Expect to start paying a little more each time you dine out – but even more in bigger cities around the state. Many South Shore communities are putting off any discussions on a local meals tax increase until this fall, while larger cities like Boston, Cambridge and Newton already have tax-hike proposals in the works.
Expect to start paying a little more each time you dine out – but even more in bigger cities around the state.
Many South Shore communities are putting off any discussions on a local meals tax increase until this fall, while larger cities like Boston, Cambridge and Newton already have tax-hike proposals in the works.
Like the sales tax, the statewide meals tax goes up Saturday from 5 to 6.25 percent. As part of the state budget passed last month, cities and towns may levy an additional “local option” meals tax, hiking it by three-quarters of a percentage point more.
Most local communities can’t do anything until town meetings start up again next month. But even then, towns reluctant to step into the water first may instead wait to see which way the tax tide turns.
“I’ve been talking to other managers and everyone is a little reluctant to bring it forward,” said Rocco Longo, Marshfield’s town administrator. “I’m going to listen and observe the other towns and see if anyone makes a move locally.”
Larger South Shore municipalities with the most to gain from a local meals tax – Quincy, Braintree and Weymouth – have no such measures on the table.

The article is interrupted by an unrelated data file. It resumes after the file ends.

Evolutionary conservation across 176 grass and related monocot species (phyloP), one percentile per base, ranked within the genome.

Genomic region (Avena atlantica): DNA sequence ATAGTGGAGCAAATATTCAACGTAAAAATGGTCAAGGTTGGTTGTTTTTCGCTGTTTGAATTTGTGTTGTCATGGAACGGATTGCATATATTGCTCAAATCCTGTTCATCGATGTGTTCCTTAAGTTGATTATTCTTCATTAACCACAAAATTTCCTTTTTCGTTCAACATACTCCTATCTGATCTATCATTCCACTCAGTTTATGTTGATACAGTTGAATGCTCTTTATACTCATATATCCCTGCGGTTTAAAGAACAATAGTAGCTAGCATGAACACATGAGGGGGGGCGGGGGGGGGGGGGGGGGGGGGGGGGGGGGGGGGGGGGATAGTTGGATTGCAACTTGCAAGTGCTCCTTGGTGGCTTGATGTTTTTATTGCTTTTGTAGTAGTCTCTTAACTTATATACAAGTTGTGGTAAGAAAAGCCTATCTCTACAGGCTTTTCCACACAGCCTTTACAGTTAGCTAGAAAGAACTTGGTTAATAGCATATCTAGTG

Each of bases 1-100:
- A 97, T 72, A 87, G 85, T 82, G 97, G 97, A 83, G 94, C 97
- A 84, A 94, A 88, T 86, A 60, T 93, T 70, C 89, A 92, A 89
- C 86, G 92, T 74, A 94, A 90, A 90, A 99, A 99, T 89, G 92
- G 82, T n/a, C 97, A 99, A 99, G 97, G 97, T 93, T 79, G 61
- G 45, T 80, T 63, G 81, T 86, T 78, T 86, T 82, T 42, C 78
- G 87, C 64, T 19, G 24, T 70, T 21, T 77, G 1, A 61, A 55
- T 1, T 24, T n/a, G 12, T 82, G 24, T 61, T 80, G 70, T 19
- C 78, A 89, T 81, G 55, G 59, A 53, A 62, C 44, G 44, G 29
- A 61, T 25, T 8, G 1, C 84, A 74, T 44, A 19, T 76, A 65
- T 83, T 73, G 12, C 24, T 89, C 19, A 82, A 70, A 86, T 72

The Braintree Town Council, which is expected to vote next month to increase the local hotel tax, has found no support for the local meals tax, fearing it would hurt the town’s restaurants too much.
On Friday, spokesmen for Weymouth Mayor Sue Kay and Quincy Mayor Thomas Koch said the mayors are discussing the tax option with other officials in their communities.
“Prior to the council’s summer break, the mayor did suggest that everyone take the time to take a solid look and review anything on the table,” said Koch spokesman Chris Walker. “No formal decision has been made yet.”
Municipal leaders are citing the economy as reasons for and against the local tax hikes. Boston Mayor Thomas Menino, whose tax proposal is going to the city council next week, argues that state aid cuts have left the city desperate for new revenue sources.
But Marshfield’s Longo said the economic environment is reason enough to hesitate.
“I have an obligation to bring it forward (to selectmen),” he said, “but my sense is because the economic situation is so bad, we really need to look at the impact of new revenue.”
Although the statewide sales and meals tax increases go into effect Saturday, cities and towns cannot implement any local option tax until Oct. 1.
Geoff Beckwith, executive director of the Massachusetts Municipal Association – an advocacy group for cities and towns – predicts that bigger cities will move first, and others will eventually follow.
“It will unfold over the course of the next several months to a year,” Beckwith said.
“Communities are obviously going to be in communications with each other and monitoring what happens statewide.”
Reach Nancy Reardon at firstname.lastname@example.org.